Are you prepared for the second coming of virtual reality?
Are you prepared for the second coming?
Although the term ‘virtual reality’ wasn’t coined until 1987, by the early 90s VR was on a roll – and those of you with as many grey hairs as me will remember the clunky headset experiences that popped up in high street gaming arcades.
A quarter of a century later and virtual and augmented reality is all the rage again. In the last few years there has been so much hyperbole surrounding the future potential of augmented and virtual reality that it can be hard to distinguish reasonable expectations from unadulterated bull****.
Almost every week a new market analysis report appears, with staggering predictions about what the global AR and VR markets will be worth in the next five to 10 years.
With Facebook, Google, Microsoft, Samsung, Sony, HTC and Apple – to name a few – all investing heavily in either AR or VR or both, the revolution is already well underway.
So should you be taking up arms or running for the hills?
AR and VR can provide truly amazing, liberating, deeply engaging and sometimes business-changing ways in which you can build deeper relationships with your customers but you need to be clear about what you want to achieve and why.
The point is that in the early stages of any technology the hardware is usually way ahead of the content and when the content isn’t there, then neither are the users. This leads to what Gartner’s now famous hype cycle describes as the ‘peak of inflated expectations’.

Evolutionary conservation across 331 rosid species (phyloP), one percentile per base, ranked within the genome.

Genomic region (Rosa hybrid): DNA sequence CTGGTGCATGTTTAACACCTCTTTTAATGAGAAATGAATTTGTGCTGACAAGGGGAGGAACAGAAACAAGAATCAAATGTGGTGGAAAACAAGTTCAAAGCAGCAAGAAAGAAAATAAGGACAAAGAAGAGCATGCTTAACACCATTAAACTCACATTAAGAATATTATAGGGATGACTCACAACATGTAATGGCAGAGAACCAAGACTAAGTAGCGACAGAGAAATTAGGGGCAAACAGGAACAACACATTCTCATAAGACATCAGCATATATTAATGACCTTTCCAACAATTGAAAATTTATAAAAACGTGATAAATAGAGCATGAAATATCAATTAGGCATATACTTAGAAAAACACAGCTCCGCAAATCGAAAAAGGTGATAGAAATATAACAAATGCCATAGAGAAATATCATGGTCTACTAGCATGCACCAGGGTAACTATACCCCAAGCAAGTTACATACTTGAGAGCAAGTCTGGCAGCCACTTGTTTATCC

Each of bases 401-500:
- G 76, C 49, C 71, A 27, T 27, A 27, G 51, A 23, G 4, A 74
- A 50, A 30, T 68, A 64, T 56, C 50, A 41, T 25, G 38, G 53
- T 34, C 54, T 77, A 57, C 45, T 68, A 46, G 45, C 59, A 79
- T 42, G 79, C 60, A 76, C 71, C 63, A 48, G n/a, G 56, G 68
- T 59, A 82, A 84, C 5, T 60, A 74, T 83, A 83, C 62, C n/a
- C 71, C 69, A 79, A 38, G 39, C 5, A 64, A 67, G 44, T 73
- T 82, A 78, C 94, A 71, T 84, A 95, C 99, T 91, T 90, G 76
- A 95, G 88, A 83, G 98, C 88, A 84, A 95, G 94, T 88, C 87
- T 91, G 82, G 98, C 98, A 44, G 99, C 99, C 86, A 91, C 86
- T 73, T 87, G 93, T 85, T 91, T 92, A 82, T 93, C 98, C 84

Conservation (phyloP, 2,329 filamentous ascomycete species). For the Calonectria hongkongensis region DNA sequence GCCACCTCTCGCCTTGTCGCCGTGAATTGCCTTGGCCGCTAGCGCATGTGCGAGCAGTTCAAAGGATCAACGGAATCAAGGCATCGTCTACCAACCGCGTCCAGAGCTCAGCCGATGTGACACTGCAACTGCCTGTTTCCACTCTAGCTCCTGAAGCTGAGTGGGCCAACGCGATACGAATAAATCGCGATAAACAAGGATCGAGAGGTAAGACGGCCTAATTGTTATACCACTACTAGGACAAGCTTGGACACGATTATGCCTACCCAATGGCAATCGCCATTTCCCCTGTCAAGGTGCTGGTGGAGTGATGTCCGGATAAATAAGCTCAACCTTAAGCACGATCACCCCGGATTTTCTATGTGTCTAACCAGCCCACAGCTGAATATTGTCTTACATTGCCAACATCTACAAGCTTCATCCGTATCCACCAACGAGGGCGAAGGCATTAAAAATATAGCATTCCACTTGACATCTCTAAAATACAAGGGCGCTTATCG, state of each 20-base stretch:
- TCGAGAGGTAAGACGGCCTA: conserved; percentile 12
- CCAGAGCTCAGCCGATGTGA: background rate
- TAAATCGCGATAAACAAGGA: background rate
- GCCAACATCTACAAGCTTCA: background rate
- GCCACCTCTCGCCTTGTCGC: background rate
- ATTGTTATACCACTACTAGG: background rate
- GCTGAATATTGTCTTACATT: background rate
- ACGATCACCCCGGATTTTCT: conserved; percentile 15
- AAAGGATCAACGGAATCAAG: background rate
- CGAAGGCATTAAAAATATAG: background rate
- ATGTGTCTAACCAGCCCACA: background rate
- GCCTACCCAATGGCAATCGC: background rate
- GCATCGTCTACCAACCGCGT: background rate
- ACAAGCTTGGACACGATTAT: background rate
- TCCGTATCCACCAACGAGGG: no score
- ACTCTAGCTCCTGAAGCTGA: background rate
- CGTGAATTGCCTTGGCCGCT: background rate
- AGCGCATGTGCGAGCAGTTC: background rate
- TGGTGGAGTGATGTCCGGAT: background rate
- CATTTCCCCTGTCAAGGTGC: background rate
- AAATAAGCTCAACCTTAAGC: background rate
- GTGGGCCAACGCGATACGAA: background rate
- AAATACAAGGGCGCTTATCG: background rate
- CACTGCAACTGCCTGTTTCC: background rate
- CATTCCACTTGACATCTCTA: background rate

And if you’re not careful, an ill-conceived foray in to AR or VR will almost certainly leave you in the ‘trough of disillusionment’.
For these reasons it is vitally important that the content you deliver is meaningful, pleasurable and accessible.Meaningful because anything else is just technology for technology’s sake.
It is a fairly safe assumption that for the majority of users, engaging with AR or VR content will be a new, or fairly new, experience. Putting on a headset or viewing a digitally manipulated world via the screen of a mobile device is a change from ‘normal’ behaviour.
You need to ask, ‘Does the perceived benefit of engaging with your content outweigh the friction of the change in behaviour?’ If it doesn’t then you are not providing a meaningful experience that adds value to your proposition.
Interacting with augmented, mixed or virtual reality scenes can be immensely rewarding, allowing you to view the world in new and surprising ways. I love watching new users gasp in appreciative awe when they experience VR or AR for the first time.
Eliciting this kind of response provides lasting value, creating a deep connection with your content, and is fiendishly hard to do with almost any other medium.
In the next two to three years we will see the widespread use of consumer-ready, mixed reality headsets that allow you to view the real world, augmented with computer generated content. Microsoft’s Hololens already does this but the unwieldy headset and hefty price tag of around $3,000 limits its use. Meanwhile the much vaunted and heavily funded Magic Leap promises to revolutionise the way we see the world but its plans are shrouded in secrecy.
Then there is Apple. CEO Tim Cook recently said: “I regard it as a big idea, like the smartphone. The smartphone is for everyone... I think AR is that big, it’s huge. I get excited because of the things that could be done that could improve a lot of lives.”
Expect the iPhone 8 to expose the first public face of Apple’s investment in AR and, no doubt, disrupt the market in the same way that the first iPhone did.
Right now, thousands of companies, across all sectors, are finding ways in which to use these emerging technologies to transform their businesses. Some of the most compelling examples can be found in the health, training and education sectors where lives are being changed by experiences that are ‘meaningful, pleasurable and accessible’.
Just as in the early days of the web, when companies wanted a website simply because everyone else had one, costly mistakes will and are being made by companies that rush headlong to greet ‘the second coming’.
But if you are prepared, and understand that technology is a means and not an end, then now is the time to discover the massive opportunities that AR and VR presents.